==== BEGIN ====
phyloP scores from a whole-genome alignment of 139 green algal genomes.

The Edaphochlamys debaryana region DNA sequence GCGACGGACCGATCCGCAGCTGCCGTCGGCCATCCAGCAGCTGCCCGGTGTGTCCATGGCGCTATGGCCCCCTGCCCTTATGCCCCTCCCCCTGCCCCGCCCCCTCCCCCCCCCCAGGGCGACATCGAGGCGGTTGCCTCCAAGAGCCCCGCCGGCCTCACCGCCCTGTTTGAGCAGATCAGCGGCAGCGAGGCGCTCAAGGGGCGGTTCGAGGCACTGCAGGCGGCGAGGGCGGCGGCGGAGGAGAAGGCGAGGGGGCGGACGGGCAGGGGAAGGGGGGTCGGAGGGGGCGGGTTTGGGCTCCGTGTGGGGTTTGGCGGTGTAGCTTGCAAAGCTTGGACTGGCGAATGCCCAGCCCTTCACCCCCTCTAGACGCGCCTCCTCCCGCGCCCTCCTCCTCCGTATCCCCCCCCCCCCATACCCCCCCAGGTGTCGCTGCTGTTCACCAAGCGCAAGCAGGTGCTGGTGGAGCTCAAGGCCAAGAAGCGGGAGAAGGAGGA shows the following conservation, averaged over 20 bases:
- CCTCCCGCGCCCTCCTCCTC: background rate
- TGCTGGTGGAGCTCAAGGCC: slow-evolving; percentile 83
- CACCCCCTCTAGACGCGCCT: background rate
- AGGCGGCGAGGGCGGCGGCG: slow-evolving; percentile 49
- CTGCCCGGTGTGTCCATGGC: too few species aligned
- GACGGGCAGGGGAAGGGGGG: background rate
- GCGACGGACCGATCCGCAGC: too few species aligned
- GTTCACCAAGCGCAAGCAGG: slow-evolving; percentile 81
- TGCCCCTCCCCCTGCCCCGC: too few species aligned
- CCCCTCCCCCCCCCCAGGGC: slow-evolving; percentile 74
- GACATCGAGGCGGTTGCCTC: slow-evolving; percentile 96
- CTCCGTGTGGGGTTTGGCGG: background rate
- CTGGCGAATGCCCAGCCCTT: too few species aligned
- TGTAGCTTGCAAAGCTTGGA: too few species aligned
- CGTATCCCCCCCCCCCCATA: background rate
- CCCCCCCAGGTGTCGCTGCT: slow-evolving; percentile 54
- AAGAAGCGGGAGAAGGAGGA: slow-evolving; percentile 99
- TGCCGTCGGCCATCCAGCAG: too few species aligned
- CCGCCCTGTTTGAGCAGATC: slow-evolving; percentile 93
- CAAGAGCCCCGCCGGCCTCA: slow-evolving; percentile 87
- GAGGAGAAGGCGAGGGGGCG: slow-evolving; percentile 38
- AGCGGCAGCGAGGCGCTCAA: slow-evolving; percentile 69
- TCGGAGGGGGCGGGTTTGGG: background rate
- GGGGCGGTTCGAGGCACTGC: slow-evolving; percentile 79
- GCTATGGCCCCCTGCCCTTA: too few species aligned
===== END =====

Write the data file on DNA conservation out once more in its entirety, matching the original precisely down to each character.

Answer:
phyloP scores from a whole-genome alignment of 139 green algal genomes.

The Edaphochlamys debaryana region DNA sequence GCGACGGACCGATCCGCAGCTGCCGTCGGCCATCCAGCAGCTGCCCGGTGTGTCCATGGCGCTATGGCCCCCTGCCCTTATGCCCCTCCCCCTGCCCCGCCCCCTCCCCCCCCCCAGGGCGACATCGAGGCGGTTGCCTCCAAGAGCCCCGCCGGCCTCACCGCCCTGTTTGAGCAGATCAGCGGCAGCGAGGCGCTCAAGGGGCGGTTCGAGGCACTGCAGGCGGCGAGGGCGGCGGCGGAGGAGAAGGCGAGGGGGCGGACGGGCAGGGGAAGGGGGGTCGGAGGGGGCGGGTTTGGGCTCCGTGTGGGGTTTGGCGGTGTAGCTTGCAAAGCTTGGACTGGCGAATGCCCAGCCCTTCACCCCCTCTAGACGCGCCTCCTCCCGCGCCCTCCTCCTCCGTATCCCCCCCCCCCCATACCCCCCCAGGTGTCGCTGCTGTTCACCAAGCGCAAGCAGGTGCTGGTGGAGCTCAAGGCCAAGAAGCGGGAGAAGGAGGA shows the following conservation, averaged over 20 bases:
- CCTCCCGCGCCCTCCTCCTC: background rate
- TGCTGGTGGAGCTCAAGGCC: slow-evolving; percentile 83
- CACCCCCTCTAGACGCGCCT: background rate
- AGGCGGCGAGGGCGGCGGCG: slow-evolving; percentile 49
- CTGCCCGGTGTGTCCATGGC: too few species aligned
- GACGGGCAGGGGAAGGGGGG: background rate
- GCGACGGACCGATCCGCAGC: too few species aligned
- GTTCACCAAGCGCAAGCAGG: slow-evolving; percentile 81
- TGCCCCTCCCCCTGCCCCGC: too few species aligned
- CCCCTCCCCCCCCCCAGGGC: slow-evolving; percentile 74
- GACATCGAGGCGGTTGCCTC: slow-evolving; percentile 96
- CTCCGTGTGGGGTTTGGCGG: background rate
- CTGGCGAATGCCCAGCCCTT: too few species aligned
- TGTAGCTTGCAAAGCTTGGA: too few species aligned
- CGTATCCCCCCCCCCCCATA: background rate
- CCCCCCCAGGTGTCGCTGCT: slow-evolving; percentile 54
- AAGAAGCGGGAGAAGGAGGA: slow-evolving; percentile 99
- TGCCGTCGGCCATCCAGCAG: too few species aligned
- CCGCCCTGTTTGAGCAGATC: slow-evolving; percentile 93
- CAAGAGCCCCGCCGGCCTCA: slow-evolving; percentile 87
- GAGGAGAAGGCGAGGGGGCG: slow-evolving; percentile 38
- AGCGGCAGCGAGGCGCTCAA: slow-evolving; percentile 69
- TCGGAGGGGGCGGGTTTGGG: background rate
- GGGGCGGTTCGAGGCACTGC: slow-evolving; percentile 79
- GCTATGGCCCCCTGCCCTTA: too few species aligned